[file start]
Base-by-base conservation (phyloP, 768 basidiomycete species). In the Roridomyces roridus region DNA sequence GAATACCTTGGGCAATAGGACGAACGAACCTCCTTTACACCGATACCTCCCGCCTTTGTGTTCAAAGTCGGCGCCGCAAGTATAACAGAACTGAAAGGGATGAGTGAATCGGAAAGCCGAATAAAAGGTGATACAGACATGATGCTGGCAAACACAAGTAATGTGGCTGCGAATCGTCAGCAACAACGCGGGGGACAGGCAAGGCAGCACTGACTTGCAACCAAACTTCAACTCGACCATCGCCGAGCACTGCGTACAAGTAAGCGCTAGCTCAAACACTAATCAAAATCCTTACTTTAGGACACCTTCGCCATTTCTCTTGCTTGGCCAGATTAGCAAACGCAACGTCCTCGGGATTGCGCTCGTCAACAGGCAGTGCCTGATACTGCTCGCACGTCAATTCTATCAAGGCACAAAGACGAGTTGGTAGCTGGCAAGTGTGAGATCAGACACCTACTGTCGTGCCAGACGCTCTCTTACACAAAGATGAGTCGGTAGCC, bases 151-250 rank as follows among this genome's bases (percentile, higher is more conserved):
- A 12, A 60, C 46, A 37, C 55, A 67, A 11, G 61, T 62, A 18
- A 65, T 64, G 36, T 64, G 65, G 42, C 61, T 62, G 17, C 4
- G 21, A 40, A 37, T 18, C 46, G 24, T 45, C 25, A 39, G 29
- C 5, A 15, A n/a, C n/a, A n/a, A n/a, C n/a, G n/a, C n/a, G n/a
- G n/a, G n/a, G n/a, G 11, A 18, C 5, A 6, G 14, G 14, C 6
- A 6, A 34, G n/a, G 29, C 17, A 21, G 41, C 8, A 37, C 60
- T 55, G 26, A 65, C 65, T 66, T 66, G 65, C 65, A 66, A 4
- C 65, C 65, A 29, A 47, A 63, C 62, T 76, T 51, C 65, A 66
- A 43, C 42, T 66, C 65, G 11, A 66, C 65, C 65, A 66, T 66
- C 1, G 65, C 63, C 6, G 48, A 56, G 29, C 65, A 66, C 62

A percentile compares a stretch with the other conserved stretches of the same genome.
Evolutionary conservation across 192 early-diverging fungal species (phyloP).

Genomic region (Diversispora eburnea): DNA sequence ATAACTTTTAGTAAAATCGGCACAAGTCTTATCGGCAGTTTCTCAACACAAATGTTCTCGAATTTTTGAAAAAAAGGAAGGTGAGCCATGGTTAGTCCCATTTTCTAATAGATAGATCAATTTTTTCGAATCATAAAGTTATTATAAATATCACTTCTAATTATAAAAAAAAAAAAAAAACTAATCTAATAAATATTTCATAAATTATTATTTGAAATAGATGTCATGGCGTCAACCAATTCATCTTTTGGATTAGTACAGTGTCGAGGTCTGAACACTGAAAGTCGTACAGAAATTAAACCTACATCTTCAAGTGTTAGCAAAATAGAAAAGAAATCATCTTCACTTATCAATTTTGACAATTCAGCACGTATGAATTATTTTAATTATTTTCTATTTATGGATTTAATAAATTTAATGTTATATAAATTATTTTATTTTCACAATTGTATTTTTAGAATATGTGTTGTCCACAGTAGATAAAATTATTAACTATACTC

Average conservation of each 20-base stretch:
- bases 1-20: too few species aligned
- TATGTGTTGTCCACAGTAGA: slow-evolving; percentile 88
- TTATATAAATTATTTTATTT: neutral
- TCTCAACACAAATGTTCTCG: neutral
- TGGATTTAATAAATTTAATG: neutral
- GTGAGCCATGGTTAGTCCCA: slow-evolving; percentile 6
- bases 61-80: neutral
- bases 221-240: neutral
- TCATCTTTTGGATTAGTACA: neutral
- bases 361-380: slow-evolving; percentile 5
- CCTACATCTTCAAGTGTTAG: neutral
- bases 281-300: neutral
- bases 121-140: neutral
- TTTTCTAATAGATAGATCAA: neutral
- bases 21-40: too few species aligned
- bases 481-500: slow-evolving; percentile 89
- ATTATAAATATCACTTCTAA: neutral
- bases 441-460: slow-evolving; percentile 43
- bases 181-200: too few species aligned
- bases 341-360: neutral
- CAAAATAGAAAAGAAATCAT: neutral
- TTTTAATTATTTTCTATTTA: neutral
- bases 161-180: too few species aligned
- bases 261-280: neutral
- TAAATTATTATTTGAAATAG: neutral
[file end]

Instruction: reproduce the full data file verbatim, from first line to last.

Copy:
Base-by-base conservation (phyloP, 768 basidiomycete species). In the Roridomyces roridus region DNA sequence GAATACCTTGGGCAATAGGACGAACGAACCTCCTTTACACCGATACCTCCCGCCTTTGTGTTCAAAGTCGGCGCCGCAAGTATAACAGAACTGAAAGGGATGAGTGAATCGGAAAGCCGAATAAAAGGTGATACAGACATGATGCTGGCAAACACAAGTAATGTGGCTGCGAATCGTCAGCAACAACGCGGGGGACAGGCAAGGCAGCACTGACTTGCAACCAAACTTCAACTCGACCATCGCCGAGCACTGCGTACAAGTAAGCGCTAGCTCAAACACTAATCAAAATCCTTACTTTAGGACACCTTCGCCATTTCTCTTGCTTGGCCAGATTAGCAAACGCAACGTCCTCGGGATTGCGCTCGTCAACAGGCAGTGCCTGATACTGCTCGCACGTCAATTCTATCAAGGCACAAAGACGAGTTGGTAGCTGGCAAGTGTGAGATCAGACACCTACTGTCGTGCCAGACGCTCTCTTACACAAAGATGAGTCGGTAGCC, bases 151-250 rank as follows among this genome's bases (percentile, higher is more conserved):
- A 12, A 60, C 46, A 37, C 55, A 67, A 11, G 61, T 62, A 18
- A 65, T 64, G 36, T 64, G 65, G 42, C 61, T 62, G 17, C 4
- G 21, A 40, A 37, T 18, C 46, G 24, T 45, C 25, A 39, G 29
- C 5, A 15, A n/a, C n/a, A n/a, A n/a, C n/a, G n/a, C n/a, G n/a
- G n/a, G n/a, G n/a, G 11, A 18, C 5, A 6, G 14, G 14, C 6
- A 6, A 34, G n/a, G 29, C 17, A 21, G 41, C 8, A 37, C 60
- T 55, G 26, A 65, C 65, T 66, T 66, G 65, C 65, A 66, A 4
- C 65, C 65, A 29, A 47, A 63, C 62, T 76, T 51, C 65, A 66
- A 43, C 42, T 66, C 65, G 11, A 66, C 65, C 65, A 66, T 66
- C 1, G 65, C 63, C 6, G 48, A 56, G 29, C 65, A 66, C 62

A percentile compares a stretch with the other conserved stretches of the same genome.
Evolutionary conservation across 192 early-diverging fungal species (phyloP).

Genomic region (Diversispora eburnea): DNA sequence ATAACTTTTAGTAAAATCGGCACAAGTCTTATCGGCAGTTTCTCAACACAAATGTTCTCGAATTTTTGAAAAAAAGGAAGGTGAGCCATGGTTAGTCCCATTTTCTAATAGATAGATCAATTTTTTCGAATCATAAAGTTATTATAAATATCACTTCTAATTATAAAAAAAAAAAAAAAACTAATCTAATAAATATTTCATAAATTATTATTTGAAATAGATGTCATGGCGTCAACCAATTCATCTTTTGGATTAGTACAGTGTCGAGGTCTGAACACTGAAAGTCGTACAGAAATTAAACCTACATCTTCAAGTGTTAGCAAAATAGAAAAGAAATCATCTTCACTTATCAATTTTGACAATTCAGCACGTATGAATTATTTTAATTATTTTCTATTTATGGATTTAATAAATTTAATGTTATATAAATTATTTTATTTTCACAATTGTATTTTTAGAATATGTGTTGTCCACAGTAGATAAAATTATTAACTATACTC

Average conservation of each 20-base stretch:
- bases 1-20: too few species aligned
- TATGTGTTGTCCACAGTAGA: slow-evolving; percentile 88
- TTATATAAATTATTTTATTT: neutral
- TCTCAACACAAATGTTCTCG: neutral
- TGGATTTAATAAATTTAATG: neutral
- GTGAGCCATGGTTAGTCCCA: slow-evolving; percentile 6
- bases 61-80: neutral
- bases 221-240: neutral
- TCATCTTTTGGATTAGTACA: neutral
- bases 361-380: slow-evolving; percentile 5
- CCTACATCTTCAAGTGTTAG: neutral
- bases 281-300: neutral
- bases 121-140: neutral
- TTTTCTAATAGATAGATCAA: neutral
- bases 21-40: too few species aligned
- bases 481-500: slow-evolving; percentile 89
- ATTATAAATATCACTTCTAA: neutral
- bases 441-460: slow-evolving; percentile 43
- bases 181-200: too few species aligned
- bases 341-360: neutral
- CAAAATAGAAAAGAAATCAT: neutral
- TTTTAATTATTTTCTATTTA: neutral
- bases 161-180: too few species aligned
- bases 261-280: neutral
- TAAATTATTATTTGAAATAG: neutral